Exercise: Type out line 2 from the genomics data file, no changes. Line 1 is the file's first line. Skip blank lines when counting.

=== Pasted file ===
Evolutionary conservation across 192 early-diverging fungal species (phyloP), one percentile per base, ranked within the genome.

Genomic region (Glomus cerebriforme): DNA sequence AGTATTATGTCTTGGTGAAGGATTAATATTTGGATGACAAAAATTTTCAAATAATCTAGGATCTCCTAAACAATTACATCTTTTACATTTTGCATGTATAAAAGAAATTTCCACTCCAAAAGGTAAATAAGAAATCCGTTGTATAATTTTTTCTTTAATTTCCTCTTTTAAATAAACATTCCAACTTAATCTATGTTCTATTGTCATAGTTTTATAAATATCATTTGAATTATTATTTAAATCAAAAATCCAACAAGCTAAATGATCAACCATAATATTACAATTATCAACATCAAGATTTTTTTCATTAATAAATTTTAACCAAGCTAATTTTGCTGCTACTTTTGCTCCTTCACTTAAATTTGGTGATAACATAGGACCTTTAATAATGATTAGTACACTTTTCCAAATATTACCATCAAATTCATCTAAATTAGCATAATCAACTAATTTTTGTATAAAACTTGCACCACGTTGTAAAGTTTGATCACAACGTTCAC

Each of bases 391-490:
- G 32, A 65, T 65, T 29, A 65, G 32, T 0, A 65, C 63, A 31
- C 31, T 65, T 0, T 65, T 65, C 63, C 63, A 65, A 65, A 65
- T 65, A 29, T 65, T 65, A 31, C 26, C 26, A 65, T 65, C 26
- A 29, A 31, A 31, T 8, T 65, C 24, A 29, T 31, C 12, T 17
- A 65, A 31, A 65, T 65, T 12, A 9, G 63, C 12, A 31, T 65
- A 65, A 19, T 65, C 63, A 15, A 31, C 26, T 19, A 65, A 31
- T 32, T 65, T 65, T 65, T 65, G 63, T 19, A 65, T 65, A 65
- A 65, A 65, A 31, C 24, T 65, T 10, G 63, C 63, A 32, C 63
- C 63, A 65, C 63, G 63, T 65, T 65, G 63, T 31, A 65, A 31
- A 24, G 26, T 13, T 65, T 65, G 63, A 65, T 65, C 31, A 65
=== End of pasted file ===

Genomic region (Glomus cerebriforme): DNA sequence AGTATTATGTCTTGGTGAAGGATTAATATTTGGATGACAAAAATTTTCAAATAATCTAGGATCTCCTAAACAATTACATCTTTTACATTTTGCATGTATAAAAGAAATTTCCACTCCAAAAGGTAAATAAGAAATCCGTTGTATAATTTTTTCTTTAATTTCCTCTTTTAAATAAACATTCCAACTTAATCTATGTTCTATTGTCATAGTTTTATAAATATCATTTGAATTATTATTTAAATCAAAAATCCAACAAGCTAAATGATCAACCATAATATTACAATTATCAACATCAAGATTTTTTTCATTAATAAATTTTAACCAAGCTAATTTTGCTGCTACTTTTGCTCCTTCACTTAAATTTGGTGATAACATAGGACCTTTAATAATGATTAGTACACTTTTCCAAATATTACCATCAAATTCATCTAAATTAGCATAATCAACTAATTTTTGTATAAAACTTGCACCACGTTGTAAAGTTTGATCACAACGTTCAC